THE mother of a man who died after falling down the stairs at his sister’s house is calling for his inquest to be reopened.

Val Morgan and her daughter Sheree said last week the probe into Jason Morgan’s death should be reconsidered because of what they described as “major discrepancies” between some of the details heard at the inquest and what they think may have happened on the night.

Jason, 43, died in January after falling down the stairs at his sister Theresa Morgan-Peters’ home in Ystradgynlais.

The coroner heard he had “yanked” a baby gate, which had given way, and he had tumbled down the stairs. Mr Morgan, a father-of-two, suffered “catastrophic” head injuries and died a week later when his life-support machine was turned off.

The inquest heard Mr Morgan, a keen boxer and weightlifter, had been out celebrating his birthday with friends on the night of the tragic event.

According to witness testimony, Mr Morgan went to use the upstairs bathroom and pulled on the locked baby gate which gave way. The inquest heard there was a crashing sound as “gentle giant” Jason fell backwards into the hallway below. A seven-year-old boy, who cannot be named for legal reasons, said in a statement that he found Mr Morgan in a pool of blood.

Meanwhile Val, 67, and daughter Sheree, aged 37, have said they want the inquest to be reopened after they felt the coroner “opened and shut the case” too quickly.

In an interview with the B&R, Val said the fact her son had been drinking at the time of the incident meant police investigating the death and the coroner charged with determining the event, had overlooked what they say is key information.

The grieving mother-of-four said her daughter, whom Jason was staying with after the break-up of his 10-year marriage, had secured the baby gate properly and it had been used “thousands of times” by people in the house so it was unlikely to have given way.

“He’s been up those stairs many a time and had no problem with the gate. [Saying it gave way] puts the blame on my daughter,” said Val. “People are blaming her, saying ‘if she had a secure gate, this wouldn’t have happened’. It’s not the point or the reason [for his death]. The coroner has just opened and shut the case, thinking that Jason has had a drink and that’s the end of the story.”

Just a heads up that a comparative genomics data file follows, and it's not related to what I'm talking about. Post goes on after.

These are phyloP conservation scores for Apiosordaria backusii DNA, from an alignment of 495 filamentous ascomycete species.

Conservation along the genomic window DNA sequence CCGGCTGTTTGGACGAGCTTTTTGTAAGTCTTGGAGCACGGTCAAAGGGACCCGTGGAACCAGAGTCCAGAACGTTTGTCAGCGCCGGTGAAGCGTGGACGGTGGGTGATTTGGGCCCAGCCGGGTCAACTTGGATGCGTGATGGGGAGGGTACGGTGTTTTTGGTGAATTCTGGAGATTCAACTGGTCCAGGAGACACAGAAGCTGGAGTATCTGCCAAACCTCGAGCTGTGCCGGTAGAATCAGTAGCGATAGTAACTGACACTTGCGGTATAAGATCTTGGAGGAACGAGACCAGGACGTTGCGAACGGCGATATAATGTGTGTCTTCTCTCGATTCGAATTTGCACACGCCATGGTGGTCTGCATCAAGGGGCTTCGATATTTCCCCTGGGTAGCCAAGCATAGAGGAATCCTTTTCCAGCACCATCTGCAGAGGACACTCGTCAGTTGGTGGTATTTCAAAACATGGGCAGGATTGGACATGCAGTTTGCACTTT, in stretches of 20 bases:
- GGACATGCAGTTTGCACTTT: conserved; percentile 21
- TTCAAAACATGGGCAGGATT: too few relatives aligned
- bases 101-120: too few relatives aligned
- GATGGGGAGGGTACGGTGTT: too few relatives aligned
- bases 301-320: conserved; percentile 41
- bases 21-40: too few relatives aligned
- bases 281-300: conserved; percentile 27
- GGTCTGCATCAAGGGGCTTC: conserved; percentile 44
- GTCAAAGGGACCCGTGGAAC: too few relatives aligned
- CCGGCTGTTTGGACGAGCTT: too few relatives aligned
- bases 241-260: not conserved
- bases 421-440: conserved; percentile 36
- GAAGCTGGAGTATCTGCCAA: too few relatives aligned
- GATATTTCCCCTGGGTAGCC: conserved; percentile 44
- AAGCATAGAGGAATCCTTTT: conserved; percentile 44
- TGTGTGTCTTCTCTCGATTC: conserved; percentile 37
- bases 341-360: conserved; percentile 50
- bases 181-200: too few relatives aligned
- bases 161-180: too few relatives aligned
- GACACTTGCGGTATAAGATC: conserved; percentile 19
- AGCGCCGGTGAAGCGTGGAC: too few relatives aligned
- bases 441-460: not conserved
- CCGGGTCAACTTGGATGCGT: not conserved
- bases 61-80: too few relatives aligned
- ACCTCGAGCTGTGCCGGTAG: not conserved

Val and Sheree both said they may pursue an avenue to reopen the inquest into Jason’s death.

In her evidence to the January hearing, Theresa Morgan-Peters said: “Jason had yanked the baby gate which had become loose.

“We heard a noise and found him at the bottom of the stairs with the gate laying on his chest. He was making snoring noises and there was blood coming from his head.”

It took three people to hoist 18-stone Jason into an ambulance on an inflatable stretcher. He was then airlifted to the University Hospital of Wales where surgeons operated to relieve pressure on his brain, before Jason died in intensive care on January 22.

South Wales Central coroner Andrew Barclay recorded an accidental verdict at the inquest.

He said at the end of the inquest: “Jason tried to negotiate the gate when he was going upstairs.

“The gate has become dislodged and he lost his footing and tumbled down the stairs. He was in a house that was relatively unfamiliar to him and the gate was not secured properly.”